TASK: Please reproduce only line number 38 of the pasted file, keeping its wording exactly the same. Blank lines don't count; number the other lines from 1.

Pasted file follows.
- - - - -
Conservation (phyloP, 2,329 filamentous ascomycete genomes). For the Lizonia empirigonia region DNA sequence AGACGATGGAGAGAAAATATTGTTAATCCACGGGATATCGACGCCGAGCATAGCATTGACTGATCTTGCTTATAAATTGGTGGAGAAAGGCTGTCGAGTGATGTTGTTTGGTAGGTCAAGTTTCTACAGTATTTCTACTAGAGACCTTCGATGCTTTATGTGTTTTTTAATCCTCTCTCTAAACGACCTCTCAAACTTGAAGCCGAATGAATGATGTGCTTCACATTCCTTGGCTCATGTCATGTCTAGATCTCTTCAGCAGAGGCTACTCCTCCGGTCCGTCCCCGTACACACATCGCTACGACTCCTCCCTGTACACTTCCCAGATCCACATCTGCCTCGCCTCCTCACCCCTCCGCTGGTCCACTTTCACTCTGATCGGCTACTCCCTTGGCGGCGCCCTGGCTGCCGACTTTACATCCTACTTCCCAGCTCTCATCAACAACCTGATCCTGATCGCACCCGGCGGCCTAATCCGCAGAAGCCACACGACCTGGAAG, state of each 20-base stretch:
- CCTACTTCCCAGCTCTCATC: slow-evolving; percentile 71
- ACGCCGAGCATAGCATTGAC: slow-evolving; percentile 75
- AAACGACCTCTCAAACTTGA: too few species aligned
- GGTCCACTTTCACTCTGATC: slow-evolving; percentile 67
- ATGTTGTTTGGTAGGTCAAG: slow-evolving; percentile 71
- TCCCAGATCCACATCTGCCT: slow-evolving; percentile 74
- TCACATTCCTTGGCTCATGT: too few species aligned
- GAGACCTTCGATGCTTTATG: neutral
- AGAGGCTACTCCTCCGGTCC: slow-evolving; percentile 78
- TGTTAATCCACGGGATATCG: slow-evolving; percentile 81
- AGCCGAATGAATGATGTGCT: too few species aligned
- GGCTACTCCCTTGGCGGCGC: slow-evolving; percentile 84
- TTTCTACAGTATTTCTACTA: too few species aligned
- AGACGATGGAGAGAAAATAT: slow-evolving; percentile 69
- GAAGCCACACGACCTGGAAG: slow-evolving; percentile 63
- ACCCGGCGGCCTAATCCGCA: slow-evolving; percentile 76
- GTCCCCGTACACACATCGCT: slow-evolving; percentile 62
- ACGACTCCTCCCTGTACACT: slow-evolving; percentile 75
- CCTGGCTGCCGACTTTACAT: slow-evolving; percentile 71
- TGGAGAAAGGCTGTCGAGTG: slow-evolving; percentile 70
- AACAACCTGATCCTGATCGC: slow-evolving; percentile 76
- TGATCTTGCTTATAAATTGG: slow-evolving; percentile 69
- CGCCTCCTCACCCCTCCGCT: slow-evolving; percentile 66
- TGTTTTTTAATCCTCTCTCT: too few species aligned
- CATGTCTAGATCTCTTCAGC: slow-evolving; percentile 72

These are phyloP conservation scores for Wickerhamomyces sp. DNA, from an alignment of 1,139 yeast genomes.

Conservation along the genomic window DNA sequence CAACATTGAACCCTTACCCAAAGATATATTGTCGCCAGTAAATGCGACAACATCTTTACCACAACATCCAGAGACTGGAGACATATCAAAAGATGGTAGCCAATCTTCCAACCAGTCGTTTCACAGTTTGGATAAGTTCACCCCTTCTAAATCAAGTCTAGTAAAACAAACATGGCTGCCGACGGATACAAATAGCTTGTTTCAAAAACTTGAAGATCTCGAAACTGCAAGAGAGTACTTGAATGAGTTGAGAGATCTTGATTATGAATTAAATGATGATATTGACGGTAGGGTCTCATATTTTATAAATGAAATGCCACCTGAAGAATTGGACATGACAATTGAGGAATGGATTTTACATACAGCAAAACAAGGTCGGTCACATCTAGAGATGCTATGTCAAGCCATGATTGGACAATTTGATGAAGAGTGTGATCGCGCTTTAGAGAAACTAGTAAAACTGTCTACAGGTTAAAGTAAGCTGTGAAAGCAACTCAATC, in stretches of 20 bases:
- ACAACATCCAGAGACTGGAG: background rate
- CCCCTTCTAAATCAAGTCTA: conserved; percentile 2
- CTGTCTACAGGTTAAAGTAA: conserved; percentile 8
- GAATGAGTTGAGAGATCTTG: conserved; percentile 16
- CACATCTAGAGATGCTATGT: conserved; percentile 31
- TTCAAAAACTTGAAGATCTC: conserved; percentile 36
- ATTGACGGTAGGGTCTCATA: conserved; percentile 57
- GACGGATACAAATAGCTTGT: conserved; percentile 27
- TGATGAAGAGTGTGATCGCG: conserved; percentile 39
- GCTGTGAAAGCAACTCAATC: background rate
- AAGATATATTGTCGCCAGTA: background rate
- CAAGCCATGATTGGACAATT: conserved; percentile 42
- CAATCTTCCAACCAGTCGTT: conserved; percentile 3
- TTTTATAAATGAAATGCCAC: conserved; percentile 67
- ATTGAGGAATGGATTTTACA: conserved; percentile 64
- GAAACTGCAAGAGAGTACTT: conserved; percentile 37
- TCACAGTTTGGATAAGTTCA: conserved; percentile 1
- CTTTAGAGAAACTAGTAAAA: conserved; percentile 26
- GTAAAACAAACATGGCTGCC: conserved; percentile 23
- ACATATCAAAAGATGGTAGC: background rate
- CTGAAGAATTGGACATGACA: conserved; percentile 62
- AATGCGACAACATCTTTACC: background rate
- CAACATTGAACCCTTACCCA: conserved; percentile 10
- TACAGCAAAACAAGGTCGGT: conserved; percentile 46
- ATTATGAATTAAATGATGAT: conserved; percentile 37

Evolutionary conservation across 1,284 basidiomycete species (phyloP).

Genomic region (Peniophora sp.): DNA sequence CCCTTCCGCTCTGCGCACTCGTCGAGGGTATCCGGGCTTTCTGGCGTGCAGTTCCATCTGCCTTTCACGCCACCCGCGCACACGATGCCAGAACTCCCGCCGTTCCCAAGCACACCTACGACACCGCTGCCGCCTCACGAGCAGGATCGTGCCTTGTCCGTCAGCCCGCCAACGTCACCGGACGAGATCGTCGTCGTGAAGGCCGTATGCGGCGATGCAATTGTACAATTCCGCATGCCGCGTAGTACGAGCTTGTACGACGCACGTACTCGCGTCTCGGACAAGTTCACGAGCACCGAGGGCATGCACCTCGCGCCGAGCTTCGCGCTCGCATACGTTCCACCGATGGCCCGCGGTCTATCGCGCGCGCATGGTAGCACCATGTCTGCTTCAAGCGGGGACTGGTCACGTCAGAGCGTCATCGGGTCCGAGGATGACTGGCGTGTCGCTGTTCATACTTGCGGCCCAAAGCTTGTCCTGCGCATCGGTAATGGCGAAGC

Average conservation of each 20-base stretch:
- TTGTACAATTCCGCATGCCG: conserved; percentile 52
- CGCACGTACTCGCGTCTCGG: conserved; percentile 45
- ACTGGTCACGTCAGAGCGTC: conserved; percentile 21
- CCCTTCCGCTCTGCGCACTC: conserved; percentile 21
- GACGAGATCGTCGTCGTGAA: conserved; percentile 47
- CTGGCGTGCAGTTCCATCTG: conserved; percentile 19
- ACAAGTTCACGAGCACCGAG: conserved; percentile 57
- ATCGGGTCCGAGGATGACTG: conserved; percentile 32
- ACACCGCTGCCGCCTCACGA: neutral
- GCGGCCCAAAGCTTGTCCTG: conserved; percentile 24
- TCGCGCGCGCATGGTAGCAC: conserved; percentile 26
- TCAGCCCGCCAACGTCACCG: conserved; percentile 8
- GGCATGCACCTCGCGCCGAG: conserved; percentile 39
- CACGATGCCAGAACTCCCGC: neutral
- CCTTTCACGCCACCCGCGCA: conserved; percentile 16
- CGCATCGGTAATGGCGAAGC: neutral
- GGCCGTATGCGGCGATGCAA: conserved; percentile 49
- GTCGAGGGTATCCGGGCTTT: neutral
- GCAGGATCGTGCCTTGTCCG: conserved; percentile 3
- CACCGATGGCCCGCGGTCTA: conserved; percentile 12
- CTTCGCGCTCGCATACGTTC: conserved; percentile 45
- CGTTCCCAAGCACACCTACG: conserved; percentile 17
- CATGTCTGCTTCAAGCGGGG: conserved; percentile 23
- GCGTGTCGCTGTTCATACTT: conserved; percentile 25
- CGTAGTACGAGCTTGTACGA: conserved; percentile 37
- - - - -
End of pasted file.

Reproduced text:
- GCTGTGAAAGCAACTCAATC: background rate